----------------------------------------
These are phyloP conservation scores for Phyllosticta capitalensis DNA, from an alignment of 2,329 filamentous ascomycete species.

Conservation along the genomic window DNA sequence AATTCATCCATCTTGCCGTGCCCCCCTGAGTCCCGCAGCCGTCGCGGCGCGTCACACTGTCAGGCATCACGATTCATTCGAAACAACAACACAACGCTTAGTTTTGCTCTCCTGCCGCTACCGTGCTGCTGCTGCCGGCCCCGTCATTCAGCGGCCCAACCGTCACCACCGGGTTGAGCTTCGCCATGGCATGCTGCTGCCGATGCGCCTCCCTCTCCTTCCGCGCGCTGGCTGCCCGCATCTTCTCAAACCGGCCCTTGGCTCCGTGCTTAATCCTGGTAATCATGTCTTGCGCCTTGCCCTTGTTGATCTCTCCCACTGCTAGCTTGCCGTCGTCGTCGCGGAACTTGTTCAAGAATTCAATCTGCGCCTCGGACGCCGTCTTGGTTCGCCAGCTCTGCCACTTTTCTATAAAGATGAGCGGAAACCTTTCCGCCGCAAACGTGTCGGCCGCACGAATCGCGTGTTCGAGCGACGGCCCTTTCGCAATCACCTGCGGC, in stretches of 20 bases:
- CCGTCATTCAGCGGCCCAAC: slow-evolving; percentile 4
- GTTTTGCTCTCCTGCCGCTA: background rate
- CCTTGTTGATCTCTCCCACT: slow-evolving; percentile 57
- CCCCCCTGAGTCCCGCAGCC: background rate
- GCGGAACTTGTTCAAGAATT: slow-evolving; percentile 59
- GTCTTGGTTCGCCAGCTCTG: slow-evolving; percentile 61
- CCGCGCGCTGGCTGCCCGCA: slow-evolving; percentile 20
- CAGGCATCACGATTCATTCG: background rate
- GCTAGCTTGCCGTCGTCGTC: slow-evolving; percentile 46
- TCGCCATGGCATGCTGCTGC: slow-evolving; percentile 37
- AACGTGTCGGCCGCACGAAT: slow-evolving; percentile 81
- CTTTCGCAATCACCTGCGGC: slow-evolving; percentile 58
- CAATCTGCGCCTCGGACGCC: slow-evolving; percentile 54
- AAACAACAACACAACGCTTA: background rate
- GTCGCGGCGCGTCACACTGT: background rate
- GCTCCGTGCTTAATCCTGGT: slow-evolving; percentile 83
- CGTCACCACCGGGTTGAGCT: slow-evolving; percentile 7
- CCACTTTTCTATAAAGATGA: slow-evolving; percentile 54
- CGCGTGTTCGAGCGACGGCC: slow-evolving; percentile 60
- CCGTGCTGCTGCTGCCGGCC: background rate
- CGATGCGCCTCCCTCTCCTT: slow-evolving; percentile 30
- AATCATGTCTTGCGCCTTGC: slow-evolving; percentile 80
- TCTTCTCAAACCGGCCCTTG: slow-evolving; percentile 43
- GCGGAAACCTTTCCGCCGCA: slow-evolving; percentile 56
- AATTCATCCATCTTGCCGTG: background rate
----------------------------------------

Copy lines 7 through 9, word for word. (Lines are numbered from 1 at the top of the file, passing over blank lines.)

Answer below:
- GCGGAACTTGTTCAAGAATT: slow-evolving; percentile 59
- GTCTTGGTTCGCCAGCTCTG: slow-evolving; percentile 61
- CCGCGCGCTGGCTGCCCGCA: slow-evolving; percentile 20